Head, Internal Control and Audit, Olive Microfinance Bank Limited, Mr. Agbai Egbu, in this interview said that the Central Bank of Nigeria, CBN must enforce collateral registry on Microfinance Banks, MfBs operating in the country to drive the process, so as to achieve the aim for which it was initiated, while highlighting that the planned recapitalization would enhance a robust financial system and promote financial inclusion. Excerpt
By Providence Emmanuel
WHAT is your assessment of the response of MfBs subsector to the collateral registry?
The advent of collateral registry is a good development in the Nigeria banking sector as it will help to checkmate the incidences of credit default and collateral damage. Collateral registry reduces potential hassles MfBs face from non-repayment of loans if there is any pre-existing securing charge on the collateral being presented by the charger.
Collateral Registry will impact positively in reducing default rates if implicitly embraced by the microfinance banks. The most notable risk perplexing the activities of microfinance banks is the Risk of over indebtedness whereby a single customer is exposed to other banks using one property to secure all the loans with different banks at the same time. This leads to collateral damage and nothing to hold unto in the event of default, with the collateral registry, the property pledged as collateral is strictly registered and protected for the existing loan. Registering the collateral will help to abrogate this incidence of over-indebtedness. It is a gradual process, with more enforcement by the apex bank all the MfBs will embrace the use of collateral registry. CBN has more to do to educate the MfBs about the enhanced benefit of the collateral registry.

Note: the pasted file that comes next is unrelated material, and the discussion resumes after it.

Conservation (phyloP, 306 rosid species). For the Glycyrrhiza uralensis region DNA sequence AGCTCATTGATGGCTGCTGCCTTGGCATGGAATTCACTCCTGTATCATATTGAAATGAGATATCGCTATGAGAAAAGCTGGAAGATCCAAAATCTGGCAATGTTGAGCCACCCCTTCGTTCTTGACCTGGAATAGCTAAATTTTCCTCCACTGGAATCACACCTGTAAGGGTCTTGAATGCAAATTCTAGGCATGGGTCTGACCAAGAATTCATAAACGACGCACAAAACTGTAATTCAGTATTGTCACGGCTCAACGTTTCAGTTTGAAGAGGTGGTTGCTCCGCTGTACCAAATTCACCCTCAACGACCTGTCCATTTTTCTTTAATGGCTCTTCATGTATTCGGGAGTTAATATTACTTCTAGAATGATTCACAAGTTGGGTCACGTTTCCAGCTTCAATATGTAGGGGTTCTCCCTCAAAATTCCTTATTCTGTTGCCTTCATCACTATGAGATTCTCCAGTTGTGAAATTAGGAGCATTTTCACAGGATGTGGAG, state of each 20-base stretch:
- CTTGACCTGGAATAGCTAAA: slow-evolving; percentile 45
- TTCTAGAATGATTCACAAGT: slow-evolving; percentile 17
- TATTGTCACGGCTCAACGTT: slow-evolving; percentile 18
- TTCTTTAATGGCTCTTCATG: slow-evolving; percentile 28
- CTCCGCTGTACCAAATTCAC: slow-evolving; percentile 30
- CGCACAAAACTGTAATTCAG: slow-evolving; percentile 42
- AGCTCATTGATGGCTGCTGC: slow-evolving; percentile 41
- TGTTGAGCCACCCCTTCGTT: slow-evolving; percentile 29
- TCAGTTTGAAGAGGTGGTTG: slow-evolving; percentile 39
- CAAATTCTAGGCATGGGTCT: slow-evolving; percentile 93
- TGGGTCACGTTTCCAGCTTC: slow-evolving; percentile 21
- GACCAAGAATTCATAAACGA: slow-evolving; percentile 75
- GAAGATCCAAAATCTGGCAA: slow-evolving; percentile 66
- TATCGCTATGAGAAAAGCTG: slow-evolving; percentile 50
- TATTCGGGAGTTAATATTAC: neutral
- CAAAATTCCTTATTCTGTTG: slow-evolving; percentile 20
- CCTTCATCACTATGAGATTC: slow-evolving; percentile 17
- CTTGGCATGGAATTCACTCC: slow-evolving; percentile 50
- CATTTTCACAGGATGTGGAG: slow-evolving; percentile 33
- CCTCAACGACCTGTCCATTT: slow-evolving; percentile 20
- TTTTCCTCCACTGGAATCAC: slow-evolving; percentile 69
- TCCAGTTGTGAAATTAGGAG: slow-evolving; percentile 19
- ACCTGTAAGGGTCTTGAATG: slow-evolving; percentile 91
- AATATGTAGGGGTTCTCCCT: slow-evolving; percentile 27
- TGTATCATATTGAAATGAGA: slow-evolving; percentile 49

Do you agree with the CBN’s recapitalization plan?
The CBN’s plan to increase the capital base of MfBs is a good development. This will make them to be strong players in the industry. Increasing the capital base will make them sustainable and profitable. It will provide them with more funds to support small businesses. With increased capital, they will be stronger and reliable, stronger capital base will ensure a robust financial system and promote financial inclusion.
What is your projection for sub sector in the second quarter?
In the previous years, MfBs in Nigeria have had abysmal performance resulting from inadequate support by the government and low banking culture of Nigerians and lack of faith in the MfBs by the banking public. However, these challenges can be overcome due to the apex bank’ Risk Based Supervision intervention and also intervention funds being made available by the government through the Bank of Industry, BoI. Also, the advent of Bank Verification Number, BVN and Collateral Registry and other interventions will improve the subsector in the second quarter.
What are your expectations?
I expect to see increased funding by the government and donor agencies; improved and proactive supervision by the regulators. MfBs should make more positive impact on the people through their outreach programmes by lending to more of the active poor people in the rural area using financial inclusion platform. MfBs should collaborate more with the telecommunication players to reach out to more people in the rural area. 2018 should be a momentous year for financial inclusion by the MfBs in Nigeria using digital financial space by collaborating with the telecommunication companies.